Sunday, November 25, 2012
NaBloPoMo Day 25: Understanding
Today's Prompt: How important is it to you that your friends and/or spouse can understand you and support you? Do you think they can ever really know what you're feeling and going through? How do you help them to understand things from your point of view? Do your friends and/or spouse seem interested in furthering the discussion? Do they read books, blogs, or otherwise educate themselves about adoption issues? Do you disagree about any of the fundamentals? Do you agree? Do you think that your relationship with that person has altered their view on adoption in general?
We were already married and I was pregnant with our second child when I decided to search for my birth mother. Luckily, he was very open to the idea of even his own adopted children searching for their biological relatives, therefore he supported me completely. Without him in my corner, I don't know if I would have had the strength to go through with my search. He watched me wrestle with all the questions and emotions that came up along every step of my journey. He put up with my scouring the internet all night long while I was searching, then emailing constantly after I reunited with my birth parents. He held me when I cried. He listened patiently when I ranted. He pushed me when I needed to be pushed and comforted me when I felt raw. I'm lucky that he's pretty even-keeled emotionally, because I have been up and down and all around.
Even though I know he always supports me, there are still times when I realize even he doesn't completely understand how I feel or what I'm going through. It's not his fault. He's always known his biological family, so he's never experienced how it feels to not know. No matter how many times I explain to him how I have felt throughout my life, he will never be able to feel that way himself. But I keep explaining, because every time I do, I know it helps him relate to the scope of the loss I've experienced and helps him remember that the pain is still there.
I've also realized from talking with him how in the dark adoptive parents can be about how their children feel, even when they have the best intentions. This is particularly true, I think, of adoptive parents of us baby-scoop-era children, because of the lack of education they received at the time they adopted.
I don't always feel that everyone in my life gets what it's like for me to be an adoptee, but sometimes I realize that it's partially my fault that they don't get it because I don't always like to talk about it. Who wants to talk about why she's different from everyone else? And who wants to hear about how difficult some days are, if for no other reason than some small triggering event like not receiving a timely reply from someone? Even when I feel down, I don't want to drag others down with me. Another component of why it's sometimes hard to talk about adoption is because there has been an aura of secrecy surrounding the topic. I almost feel disloyal to my adoptive family sometimes when I talk about being adopted. The flip side, though, is that if I don't ever talk about how it, I'm not giving the people in my life any opportunity to understand me.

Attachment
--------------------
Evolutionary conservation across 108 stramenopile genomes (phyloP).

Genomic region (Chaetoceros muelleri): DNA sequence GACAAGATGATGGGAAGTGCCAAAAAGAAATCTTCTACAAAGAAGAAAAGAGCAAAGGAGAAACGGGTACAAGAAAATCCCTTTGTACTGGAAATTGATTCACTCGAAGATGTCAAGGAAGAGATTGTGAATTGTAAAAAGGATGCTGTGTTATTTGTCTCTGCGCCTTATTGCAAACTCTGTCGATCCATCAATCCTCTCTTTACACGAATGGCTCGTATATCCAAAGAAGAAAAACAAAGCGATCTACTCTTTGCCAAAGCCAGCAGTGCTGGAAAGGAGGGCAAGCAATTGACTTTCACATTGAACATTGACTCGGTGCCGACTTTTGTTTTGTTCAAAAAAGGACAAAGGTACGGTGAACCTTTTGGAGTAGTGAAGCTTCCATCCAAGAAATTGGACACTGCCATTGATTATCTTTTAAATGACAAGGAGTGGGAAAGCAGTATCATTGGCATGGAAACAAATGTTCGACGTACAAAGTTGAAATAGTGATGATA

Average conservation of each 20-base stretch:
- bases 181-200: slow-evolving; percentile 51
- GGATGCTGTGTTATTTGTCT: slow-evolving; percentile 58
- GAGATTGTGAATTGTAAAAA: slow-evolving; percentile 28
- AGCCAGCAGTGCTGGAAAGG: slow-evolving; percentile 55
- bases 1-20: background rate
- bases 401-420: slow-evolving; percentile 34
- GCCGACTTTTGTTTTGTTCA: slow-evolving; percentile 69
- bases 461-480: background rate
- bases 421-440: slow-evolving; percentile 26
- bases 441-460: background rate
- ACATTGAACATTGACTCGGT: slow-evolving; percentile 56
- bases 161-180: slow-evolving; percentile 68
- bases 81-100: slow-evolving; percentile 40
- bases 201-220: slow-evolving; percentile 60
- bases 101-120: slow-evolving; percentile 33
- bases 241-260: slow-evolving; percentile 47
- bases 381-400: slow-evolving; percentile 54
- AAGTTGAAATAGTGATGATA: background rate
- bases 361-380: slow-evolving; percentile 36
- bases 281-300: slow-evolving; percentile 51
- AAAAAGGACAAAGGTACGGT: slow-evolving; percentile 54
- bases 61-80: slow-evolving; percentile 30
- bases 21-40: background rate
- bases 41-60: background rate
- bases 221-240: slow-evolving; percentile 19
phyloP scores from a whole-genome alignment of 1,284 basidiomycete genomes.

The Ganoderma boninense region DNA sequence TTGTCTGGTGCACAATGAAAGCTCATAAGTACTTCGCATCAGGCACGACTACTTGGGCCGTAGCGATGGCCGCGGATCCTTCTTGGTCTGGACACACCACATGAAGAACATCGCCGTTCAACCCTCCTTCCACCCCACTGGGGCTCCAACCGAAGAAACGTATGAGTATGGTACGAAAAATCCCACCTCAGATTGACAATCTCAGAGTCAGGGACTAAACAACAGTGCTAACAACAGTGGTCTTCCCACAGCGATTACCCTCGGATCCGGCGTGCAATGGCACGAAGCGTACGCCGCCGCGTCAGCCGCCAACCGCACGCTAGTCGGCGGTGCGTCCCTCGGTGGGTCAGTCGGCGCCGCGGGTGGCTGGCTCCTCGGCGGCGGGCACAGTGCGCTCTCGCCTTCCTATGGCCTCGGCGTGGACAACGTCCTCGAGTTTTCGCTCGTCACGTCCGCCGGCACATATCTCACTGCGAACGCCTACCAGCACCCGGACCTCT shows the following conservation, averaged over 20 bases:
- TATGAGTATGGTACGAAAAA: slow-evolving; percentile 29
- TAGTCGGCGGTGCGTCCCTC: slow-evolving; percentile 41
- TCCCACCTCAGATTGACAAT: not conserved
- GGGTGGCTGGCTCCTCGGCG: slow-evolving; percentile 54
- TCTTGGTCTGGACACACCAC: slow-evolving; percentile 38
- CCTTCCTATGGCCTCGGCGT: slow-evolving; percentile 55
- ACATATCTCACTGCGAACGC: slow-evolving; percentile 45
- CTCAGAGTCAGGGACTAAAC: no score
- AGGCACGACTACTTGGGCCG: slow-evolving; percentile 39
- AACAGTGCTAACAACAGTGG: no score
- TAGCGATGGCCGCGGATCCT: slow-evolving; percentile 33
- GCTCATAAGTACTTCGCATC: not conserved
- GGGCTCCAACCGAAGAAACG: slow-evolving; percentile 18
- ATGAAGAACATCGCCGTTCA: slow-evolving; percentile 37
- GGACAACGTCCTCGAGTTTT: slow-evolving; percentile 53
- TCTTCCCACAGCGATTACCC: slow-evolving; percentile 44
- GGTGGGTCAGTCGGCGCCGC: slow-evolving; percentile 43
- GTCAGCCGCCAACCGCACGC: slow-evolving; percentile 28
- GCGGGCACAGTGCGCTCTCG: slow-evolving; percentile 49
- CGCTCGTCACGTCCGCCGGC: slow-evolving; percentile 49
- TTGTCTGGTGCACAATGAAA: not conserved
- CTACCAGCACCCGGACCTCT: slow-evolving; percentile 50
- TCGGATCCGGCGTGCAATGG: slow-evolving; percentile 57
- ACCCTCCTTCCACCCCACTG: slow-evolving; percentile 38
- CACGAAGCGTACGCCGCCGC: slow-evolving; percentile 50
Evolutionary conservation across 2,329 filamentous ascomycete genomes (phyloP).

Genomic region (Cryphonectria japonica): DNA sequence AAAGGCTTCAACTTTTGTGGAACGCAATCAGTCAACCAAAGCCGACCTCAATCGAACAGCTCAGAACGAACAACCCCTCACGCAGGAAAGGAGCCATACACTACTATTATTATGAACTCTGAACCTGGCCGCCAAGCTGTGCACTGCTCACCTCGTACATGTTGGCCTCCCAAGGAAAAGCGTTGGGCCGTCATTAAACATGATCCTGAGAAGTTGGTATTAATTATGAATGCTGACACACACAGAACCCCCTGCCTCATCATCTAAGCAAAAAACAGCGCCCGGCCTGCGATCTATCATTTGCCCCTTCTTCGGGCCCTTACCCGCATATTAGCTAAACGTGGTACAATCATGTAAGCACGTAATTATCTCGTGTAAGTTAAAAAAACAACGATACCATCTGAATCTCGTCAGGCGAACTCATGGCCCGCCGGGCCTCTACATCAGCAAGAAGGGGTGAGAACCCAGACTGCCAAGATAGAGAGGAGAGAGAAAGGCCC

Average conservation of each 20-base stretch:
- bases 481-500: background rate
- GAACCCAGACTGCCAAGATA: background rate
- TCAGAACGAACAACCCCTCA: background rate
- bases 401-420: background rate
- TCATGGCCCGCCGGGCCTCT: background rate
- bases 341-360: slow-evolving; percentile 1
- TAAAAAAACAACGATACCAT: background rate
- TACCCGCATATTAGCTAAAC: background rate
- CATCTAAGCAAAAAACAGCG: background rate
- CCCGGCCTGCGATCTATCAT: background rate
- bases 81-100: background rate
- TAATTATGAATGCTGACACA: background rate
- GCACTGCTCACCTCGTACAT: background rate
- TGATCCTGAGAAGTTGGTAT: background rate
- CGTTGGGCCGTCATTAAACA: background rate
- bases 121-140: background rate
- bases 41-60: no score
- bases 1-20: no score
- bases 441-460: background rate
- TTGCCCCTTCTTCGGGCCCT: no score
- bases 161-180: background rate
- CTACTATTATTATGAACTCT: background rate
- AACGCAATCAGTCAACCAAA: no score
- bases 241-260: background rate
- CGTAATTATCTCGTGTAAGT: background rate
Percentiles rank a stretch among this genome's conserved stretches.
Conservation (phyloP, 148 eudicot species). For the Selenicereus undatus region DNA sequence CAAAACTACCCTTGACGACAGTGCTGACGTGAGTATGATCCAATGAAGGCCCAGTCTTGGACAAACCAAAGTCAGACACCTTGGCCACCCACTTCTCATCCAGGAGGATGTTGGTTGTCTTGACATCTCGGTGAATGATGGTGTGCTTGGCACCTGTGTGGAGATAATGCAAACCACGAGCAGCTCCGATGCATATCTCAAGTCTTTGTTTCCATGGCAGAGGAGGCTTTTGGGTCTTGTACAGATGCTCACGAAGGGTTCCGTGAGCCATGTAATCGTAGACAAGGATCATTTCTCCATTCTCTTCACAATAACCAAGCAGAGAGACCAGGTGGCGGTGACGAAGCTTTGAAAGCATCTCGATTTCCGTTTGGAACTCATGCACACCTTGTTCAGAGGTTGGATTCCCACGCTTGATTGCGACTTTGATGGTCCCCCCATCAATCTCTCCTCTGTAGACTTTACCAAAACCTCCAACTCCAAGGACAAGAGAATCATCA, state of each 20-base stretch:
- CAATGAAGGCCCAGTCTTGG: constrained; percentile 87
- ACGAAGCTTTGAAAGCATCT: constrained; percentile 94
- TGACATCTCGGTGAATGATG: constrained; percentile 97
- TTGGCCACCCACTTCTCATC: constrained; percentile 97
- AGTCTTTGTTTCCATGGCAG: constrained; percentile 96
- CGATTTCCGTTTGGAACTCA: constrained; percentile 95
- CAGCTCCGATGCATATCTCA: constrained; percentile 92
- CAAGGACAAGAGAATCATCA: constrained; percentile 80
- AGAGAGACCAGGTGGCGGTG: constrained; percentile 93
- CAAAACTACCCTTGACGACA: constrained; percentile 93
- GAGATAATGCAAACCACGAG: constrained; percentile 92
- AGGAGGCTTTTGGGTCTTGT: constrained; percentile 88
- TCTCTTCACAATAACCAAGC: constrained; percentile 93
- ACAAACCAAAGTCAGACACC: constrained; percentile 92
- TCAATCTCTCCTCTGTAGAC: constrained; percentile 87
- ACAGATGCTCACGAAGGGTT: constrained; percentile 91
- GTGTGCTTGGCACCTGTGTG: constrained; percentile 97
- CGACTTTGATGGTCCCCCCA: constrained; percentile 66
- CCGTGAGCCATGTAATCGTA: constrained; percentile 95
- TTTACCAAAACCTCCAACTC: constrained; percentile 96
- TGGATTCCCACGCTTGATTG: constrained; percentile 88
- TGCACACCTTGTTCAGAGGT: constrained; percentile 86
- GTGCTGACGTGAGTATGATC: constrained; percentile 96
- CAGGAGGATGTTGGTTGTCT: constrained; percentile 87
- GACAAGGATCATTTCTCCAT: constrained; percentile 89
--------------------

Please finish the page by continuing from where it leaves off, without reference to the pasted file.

On the other hand, I've been in situations when adoption has come up in conversation, only to have the conversation shut down once I reveal that I'm an adoptee. This has happened with other adoptive mothers, for instance. Unfortunately, there are people who don't want to hear what adult adoptees have to say about adoption because sometimes what we have to say runs counter to what they would like to believe.
Blogging here is part of my effort to be more open about my feelings toward adoption. I'm happy that my husband and some of my friends have been reading these posts, but I'm equally happy for my words to reach anyone who's touched by adoption. I think that by more of us opening up and talking freely about our experiences, we can help bring an end to the secrecy and taboo that surrounds adoption and hopefully increase understanding of how complex adoption really is.
Karen Pickell was born and adopted in Ohio in the late 1960s. She reunited with her birth mother in 2005 and with her birth father in 2007. Her husband is an adoptive father of two children, now grown, from his first marriage, one of whom was adopted from Korea. Karen and her husband live in Florida with their two biological children. Karen holds a Master of Arts in Professional Writing from Kennesaw State University in Georgia; she has published poems, essays, and stories, and is currently drafting a memoir. She previously served on the board of directors of the Georgia Writers Association, as editor for the Georgia Poetry Society, and as associate editor of the literary journal Flycatcher. She blogs about writing, adoption, and other topics at www.karenpickell.com.